Kinship[change | change source]
Kinship tells us how we are related to our family or each other, through our biology and history. Kinship can be a complex system of social groups. It is a universal system as everyone has a family. Some small and large scale societies use kinship not only for human reproduction but for “economic transactions, the political system and [their] religious beliefs” (J.Hendry, 1999).
History[change | change source]
The anthropologist Lewis H. Morgan invented kinship studies. In the 1850s and 1860s he watched the Iroquois, a Native American group in the Northeastern United States. He was mostly interested in what was keeping societies together. He was the first to state the different types of kinship systems that exist, in his book, called ‘Systems of Consanguinity and Affinity of the Human Family’.
Types[change | change source]
There are two main types of kinship.
Consanguinity means to be related by blood. Laws in some countries use the amount of consanguinity between two people. For instance, deciding who is allowed to be married. It can also be used to decide who can receive property after death if there is no will. Many religions also use the amount of consanguinity to define acceptable practices.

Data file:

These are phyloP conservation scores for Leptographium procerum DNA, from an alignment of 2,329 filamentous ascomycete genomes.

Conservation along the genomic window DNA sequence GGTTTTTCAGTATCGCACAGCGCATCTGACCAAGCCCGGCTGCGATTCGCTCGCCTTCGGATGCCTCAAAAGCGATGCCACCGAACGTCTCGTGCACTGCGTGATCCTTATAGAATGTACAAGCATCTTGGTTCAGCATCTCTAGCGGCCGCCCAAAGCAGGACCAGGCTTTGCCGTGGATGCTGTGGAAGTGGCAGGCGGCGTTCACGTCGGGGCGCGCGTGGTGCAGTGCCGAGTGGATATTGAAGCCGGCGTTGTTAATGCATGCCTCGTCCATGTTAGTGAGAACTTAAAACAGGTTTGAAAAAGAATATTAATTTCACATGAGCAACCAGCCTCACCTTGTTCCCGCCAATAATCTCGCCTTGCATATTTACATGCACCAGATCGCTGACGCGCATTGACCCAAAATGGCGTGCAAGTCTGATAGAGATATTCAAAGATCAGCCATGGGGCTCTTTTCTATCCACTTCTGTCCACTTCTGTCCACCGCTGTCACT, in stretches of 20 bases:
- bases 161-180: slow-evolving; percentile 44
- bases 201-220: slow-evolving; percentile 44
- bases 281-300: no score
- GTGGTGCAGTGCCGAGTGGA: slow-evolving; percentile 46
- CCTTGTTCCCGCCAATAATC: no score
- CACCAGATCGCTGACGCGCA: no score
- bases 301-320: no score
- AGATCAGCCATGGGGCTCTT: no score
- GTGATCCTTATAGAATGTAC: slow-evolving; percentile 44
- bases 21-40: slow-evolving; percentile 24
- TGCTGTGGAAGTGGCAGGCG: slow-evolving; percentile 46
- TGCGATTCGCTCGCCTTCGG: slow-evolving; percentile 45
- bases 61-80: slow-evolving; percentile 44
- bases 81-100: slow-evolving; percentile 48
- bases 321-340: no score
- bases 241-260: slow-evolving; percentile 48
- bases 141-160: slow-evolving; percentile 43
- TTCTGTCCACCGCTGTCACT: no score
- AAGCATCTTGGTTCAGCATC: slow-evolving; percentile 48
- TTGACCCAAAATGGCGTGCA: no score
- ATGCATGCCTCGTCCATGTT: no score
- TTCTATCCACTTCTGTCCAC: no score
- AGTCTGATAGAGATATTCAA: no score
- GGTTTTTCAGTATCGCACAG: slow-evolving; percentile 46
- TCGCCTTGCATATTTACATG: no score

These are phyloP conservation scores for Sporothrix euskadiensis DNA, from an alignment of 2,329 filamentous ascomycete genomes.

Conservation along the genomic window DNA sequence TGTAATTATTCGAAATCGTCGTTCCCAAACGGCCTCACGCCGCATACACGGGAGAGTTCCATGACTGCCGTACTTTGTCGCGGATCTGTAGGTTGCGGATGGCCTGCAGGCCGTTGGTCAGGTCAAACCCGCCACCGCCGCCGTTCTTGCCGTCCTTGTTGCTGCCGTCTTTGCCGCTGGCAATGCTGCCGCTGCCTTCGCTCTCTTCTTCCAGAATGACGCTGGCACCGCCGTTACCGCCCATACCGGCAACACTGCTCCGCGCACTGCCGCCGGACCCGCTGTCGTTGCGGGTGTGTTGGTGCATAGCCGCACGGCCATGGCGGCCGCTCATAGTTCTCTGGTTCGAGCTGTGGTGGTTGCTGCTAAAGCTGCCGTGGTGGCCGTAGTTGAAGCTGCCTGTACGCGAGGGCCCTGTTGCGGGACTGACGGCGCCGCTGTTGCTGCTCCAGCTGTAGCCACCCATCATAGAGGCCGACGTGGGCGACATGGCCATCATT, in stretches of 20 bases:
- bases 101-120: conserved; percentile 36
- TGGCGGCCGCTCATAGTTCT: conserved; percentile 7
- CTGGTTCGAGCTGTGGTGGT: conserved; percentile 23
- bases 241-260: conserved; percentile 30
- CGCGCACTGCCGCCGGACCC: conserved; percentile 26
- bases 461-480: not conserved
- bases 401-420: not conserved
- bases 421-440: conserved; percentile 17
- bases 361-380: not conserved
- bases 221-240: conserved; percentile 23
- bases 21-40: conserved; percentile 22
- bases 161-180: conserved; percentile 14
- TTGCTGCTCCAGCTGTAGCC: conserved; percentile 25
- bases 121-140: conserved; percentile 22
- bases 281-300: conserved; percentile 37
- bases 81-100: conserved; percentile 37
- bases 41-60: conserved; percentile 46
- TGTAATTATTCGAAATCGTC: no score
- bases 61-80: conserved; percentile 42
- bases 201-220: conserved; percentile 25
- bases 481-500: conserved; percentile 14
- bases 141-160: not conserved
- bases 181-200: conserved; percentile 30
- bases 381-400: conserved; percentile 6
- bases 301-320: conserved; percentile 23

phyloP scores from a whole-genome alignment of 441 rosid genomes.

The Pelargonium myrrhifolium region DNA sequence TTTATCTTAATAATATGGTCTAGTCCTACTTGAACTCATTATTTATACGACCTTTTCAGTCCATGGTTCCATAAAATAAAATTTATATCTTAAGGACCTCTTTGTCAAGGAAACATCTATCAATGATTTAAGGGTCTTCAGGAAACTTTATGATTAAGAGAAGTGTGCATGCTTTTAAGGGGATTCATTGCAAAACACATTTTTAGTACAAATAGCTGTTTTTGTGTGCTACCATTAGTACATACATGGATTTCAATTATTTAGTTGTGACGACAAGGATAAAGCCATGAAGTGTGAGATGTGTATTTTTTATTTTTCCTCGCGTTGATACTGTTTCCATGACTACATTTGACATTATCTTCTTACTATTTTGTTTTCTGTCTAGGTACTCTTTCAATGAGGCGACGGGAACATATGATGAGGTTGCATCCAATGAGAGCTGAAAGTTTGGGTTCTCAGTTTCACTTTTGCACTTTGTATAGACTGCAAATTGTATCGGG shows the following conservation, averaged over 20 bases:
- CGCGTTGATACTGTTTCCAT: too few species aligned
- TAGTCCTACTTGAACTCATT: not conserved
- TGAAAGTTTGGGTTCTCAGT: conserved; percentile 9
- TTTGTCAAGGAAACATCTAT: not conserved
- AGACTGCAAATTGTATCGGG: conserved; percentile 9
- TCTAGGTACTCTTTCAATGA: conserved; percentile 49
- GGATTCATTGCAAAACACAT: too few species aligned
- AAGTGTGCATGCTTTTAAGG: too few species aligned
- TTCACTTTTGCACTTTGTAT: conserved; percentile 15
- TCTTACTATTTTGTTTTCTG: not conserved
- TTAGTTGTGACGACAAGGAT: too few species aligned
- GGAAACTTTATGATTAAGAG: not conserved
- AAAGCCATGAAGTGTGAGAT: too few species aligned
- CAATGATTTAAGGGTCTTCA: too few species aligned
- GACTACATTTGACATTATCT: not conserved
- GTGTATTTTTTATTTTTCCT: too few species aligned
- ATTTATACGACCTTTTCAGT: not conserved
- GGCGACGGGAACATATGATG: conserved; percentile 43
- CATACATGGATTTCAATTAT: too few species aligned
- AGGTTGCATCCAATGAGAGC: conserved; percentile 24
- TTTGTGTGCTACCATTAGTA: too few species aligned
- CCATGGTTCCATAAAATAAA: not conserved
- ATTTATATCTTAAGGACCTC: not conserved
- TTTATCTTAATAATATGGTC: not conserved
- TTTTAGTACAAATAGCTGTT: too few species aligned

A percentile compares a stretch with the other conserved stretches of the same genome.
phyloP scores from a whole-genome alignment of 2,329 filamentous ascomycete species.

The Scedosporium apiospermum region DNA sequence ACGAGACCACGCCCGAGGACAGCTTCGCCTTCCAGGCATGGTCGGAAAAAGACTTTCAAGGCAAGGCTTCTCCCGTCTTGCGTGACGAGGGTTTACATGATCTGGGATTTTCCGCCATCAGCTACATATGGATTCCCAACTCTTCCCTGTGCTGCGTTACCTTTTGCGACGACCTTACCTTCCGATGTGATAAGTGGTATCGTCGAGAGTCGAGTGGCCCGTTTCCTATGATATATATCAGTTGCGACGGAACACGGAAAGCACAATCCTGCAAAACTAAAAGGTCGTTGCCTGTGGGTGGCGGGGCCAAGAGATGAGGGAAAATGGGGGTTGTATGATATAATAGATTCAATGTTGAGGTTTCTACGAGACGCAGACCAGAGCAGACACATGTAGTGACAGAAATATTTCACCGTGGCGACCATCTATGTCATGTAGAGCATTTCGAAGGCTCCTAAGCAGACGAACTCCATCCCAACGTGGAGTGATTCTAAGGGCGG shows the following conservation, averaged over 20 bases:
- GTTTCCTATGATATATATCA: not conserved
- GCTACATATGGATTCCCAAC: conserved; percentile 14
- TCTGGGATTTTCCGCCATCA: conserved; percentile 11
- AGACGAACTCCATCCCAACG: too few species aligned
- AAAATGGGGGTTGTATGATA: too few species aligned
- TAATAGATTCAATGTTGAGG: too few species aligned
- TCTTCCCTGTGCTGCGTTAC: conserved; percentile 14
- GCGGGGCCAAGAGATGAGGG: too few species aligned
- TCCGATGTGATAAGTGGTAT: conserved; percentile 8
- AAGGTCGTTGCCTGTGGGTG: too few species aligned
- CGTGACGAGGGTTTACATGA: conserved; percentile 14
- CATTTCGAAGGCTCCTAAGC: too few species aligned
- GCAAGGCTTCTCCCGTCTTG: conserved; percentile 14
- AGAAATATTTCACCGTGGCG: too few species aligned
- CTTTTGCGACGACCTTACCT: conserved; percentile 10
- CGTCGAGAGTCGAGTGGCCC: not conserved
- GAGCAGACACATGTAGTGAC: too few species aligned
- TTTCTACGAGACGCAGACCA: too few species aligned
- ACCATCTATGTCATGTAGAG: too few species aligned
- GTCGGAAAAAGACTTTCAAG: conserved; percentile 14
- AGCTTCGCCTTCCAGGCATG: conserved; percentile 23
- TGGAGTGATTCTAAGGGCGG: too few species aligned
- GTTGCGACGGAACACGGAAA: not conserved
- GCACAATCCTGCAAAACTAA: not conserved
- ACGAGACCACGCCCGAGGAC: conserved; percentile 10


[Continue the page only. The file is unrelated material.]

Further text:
Descent[change | change source]
There are two types of descent involved in kinship. Patrilineal are the relations that come from the father’s blood line. Matrilineal are the relations that come from the mother’s blood line.
Examples of kinship[change | change source]
- parent (father or mother)
- child (son or daughter)
- sibling (brother or sister)
- grandparent (grandfather or grandmother)
- grandchild (grandson or granddaughter)
- uncle or aunt
- nibling (nephew or niece)
- Friend (someone who you feel you are like or was related to you in another life (in the past or the future).
References[change | change source]
- C. Delaney. (2004). ‘Relatives and Relations’: Investigating Culture. Oxford: Blackwell. p.192.
- J. Hendry. (1999). ‘Family, Kinship and Marriage’: An Introduction to Social Anthropology. London Palgrave.
- L. Rival. (1998). ‘Androgenous Parents and Guest Children’: The Huaorani Couvade. Journal of the Royal Anthropological Institute, Vol.4: p.619-642.